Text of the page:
Luckily for Wilson, Denver is loaded with talent at the receiver position. They have varying body types, ability, and even roles. Both Sutton and Patrick present the ability to reel in contested catches and can separate. Jeudy is one of the best route runners in the sport and creates as much separation as any player at the position. Lastly, Hamler is the "take the top off the defense" vertical threat, but he's currently rehabbing a torn ACL and may not be available to start the season.
Technically speaking, Wilson has favored the receiver position in the passing game. Not only that, but he's willing to air it out downfield in hopes of creating explosive plays. Both Tyler Lockett and D.K. Metcalf topped 900 receiving yards in each of the past three seasons, while also ranking high in air yards:
The Broncos may not have any true target hogs at the position, but they're in a vastly improved situation that could lead to improved production and efficiency.
3. Noah Fant was dispensable
The Broncos traded away a former first-round draft pick in Noah Fant in exchange for Wilson. There was more to the trade, of course, but maybe — in part — General Manager George Paton didn't feel so bad about letting Fant go because Wilson hasn't really utilized the position much in his career. If we go back all the way to 2016, the Seahawks (under Wilson) targeted the position just 20% of the time. Fant was never going to be featured in this version of the offense, and Wilson has historically never been eager to utilize them, either.
There's a second part to why the Broncos waved goodbye — Albert O. He was drafted in 2020 alongside Fant but in the fourth round. Albert O's development was visible this past season, scooping up 330 receiving yards and two touchdowns in a subpar offense. He was targeted 40 times (sixth-most on the roster) and actually led the team with an 82.5% catch rate. The second-year tight end also ranked sixth in yards after the catch per reception (min. 10 targets) and 16th in broken tackles (3), despite playing much less than his counterparts. There isn't much of a debate when it comes to which tight end is more naturally talented, but Albert O's development and ability, coupled with the fact that Wilson just doesn't utilize the position much, probably made Denver feel comfortable letting Fant go.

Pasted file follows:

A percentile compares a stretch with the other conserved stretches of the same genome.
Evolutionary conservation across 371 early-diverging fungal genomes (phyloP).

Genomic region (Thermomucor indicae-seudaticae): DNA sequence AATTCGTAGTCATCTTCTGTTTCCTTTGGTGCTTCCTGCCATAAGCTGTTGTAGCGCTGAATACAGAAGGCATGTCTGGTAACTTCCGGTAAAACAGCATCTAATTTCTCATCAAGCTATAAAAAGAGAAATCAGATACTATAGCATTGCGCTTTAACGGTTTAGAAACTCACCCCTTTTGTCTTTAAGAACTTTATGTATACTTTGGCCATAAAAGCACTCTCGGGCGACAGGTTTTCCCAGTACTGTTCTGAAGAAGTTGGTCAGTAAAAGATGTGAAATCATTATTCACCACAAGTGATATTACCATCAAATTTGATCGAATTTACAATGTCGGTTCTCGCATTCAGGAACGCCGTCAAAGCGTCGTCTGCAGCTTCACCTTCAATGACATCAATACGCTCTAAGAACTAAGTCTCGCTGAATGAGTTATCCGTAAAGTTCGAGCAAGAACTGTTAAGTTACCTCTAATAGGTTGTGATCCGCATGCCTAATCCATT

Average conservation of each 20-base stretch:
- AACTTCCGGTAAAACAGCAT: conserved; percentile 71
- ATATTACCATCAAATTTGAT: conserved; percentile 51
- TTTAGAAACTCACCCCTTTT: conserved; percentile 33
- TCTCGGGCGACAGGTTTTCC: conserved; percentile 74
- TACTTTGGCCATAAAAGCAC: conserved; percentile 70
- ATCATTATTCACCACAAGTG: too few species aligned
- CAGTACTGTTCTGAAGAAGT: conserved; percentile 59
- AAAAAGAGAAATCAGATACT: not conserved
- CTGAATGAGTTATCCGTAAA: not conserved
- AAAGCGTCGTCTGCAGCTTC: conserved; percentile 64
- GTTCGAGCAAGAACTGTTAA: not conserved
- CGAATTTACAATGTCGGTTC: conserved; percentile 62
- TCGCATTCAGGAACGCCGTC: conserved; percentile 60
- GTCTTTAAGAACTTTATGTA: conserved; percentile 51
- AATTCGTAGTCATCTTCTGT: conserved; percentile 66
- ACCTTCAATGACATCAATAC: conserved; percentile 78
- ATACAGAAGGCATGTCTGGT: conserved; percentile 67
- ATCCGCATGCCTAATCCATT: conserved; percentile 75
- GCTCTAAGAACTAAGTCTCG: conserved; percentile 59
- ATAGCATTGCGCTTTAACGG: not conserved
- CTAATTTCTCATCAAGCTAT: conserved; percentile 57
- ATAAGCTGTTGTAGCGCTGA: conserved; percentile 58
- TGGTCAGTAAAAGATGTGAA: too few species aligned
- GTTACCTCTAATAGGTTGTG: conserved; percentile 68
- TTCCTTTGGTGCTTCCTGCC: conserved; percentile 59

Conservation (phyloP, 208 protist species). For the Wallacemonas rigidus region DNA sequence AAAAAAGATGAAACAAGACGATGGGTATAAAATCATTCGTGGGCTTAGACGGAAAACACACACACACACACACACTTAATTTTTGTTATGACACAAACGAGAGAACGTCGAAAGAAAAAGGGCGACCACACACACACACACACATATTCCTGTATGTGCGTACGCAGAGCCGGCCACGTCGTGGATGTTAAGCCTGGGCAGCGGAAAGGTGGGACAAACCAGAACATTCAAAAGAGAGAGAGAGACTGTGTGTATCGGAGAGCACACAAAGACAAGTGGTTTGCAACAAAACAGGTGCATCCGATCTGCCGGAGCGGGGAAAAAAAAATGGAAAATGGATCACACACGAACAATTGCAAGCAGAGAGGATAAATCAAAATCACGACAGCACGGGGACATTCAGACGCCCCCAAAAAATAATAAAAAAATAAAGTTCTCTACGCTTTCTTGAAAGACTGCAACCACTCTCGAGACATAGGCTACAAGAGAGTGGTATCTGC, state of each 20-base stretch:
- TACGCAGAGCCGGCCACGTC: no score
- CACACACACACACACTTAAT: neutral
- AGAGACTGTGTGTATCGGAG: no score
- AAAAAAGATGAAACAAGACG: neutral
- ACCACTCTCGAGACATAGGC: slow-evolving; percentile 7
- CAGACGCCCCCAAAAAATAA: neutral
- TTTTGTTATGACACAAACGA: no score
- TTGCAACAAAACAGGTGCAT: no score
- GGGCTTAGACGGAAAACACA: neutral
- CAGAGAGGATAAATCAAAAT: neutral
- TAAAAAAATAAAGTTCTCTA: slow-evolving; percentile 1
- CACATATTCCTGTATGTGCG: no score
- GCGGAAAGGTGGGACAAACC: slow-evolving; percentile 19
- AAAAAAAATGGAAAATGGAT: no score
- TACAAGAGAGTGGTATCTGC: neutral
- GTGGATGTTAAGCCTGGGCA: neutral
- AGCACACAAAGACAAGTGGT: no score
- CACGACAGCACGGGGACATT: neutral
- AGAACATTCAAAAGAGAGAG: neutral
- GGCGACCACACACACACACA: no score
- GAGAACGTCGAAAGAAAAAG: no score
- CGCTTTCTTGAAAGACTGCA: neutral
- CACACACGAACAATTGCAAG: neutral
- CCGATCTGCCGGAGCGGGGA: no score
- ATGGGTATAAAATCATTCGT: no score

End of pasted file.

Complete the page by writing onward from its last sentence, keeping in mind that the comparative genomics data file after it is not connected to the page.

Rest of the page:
4. The vertical shots are coming
Whether it was Rodgers' or Hackett's doing, Green Bay loved pushing the ball downfield. Davante Adams was the best player of the bunch, but there isn't much discussion when it comes to the actual depth and overall quality of the position — Denver has much more to offer with their WR2 - WR4. Looking at Rodgers' 2021 campaign, he ranked:
10th in passes travelling 10-plus yards
7th in passes travelling 20-plus yards
5th in passes travelling 30-plus yards
6th in passes travelling 40-plus yards
4th in passes travelling 50-plus yards
When we compare them to Wilson's totals, we get a much better idea of how aggressive both quarterbacks prefer to be in terms of their target depth. It's hard to compare on a 1:1 scale because Wilson didn't get to play a full season (13.5 games), yet he still ranked highly in nearly every one of those categories.
There are many reasons to be excited about this Broncos offense. Make no mistake about it — Wilson is a massive upgrade at the most important position and will afford this offense a lot more room for error. The real life implications could lead to a Super Bowl appearance, like the Los Angeles Rams just had, but the "funplications" of this offense just shot up like dogecoin a year ago.
Every receiver on the roster, including Albert O, gets a nice boost by Wilson's addition. When we consider the potential improvements under Hackett, we begin to see an offense with a clear path to becoming one of the more productive units in the league.
The NFL has become more exhilarating by way of blockbuster-like trades, and this move could be just the first domino of what feels like more to come.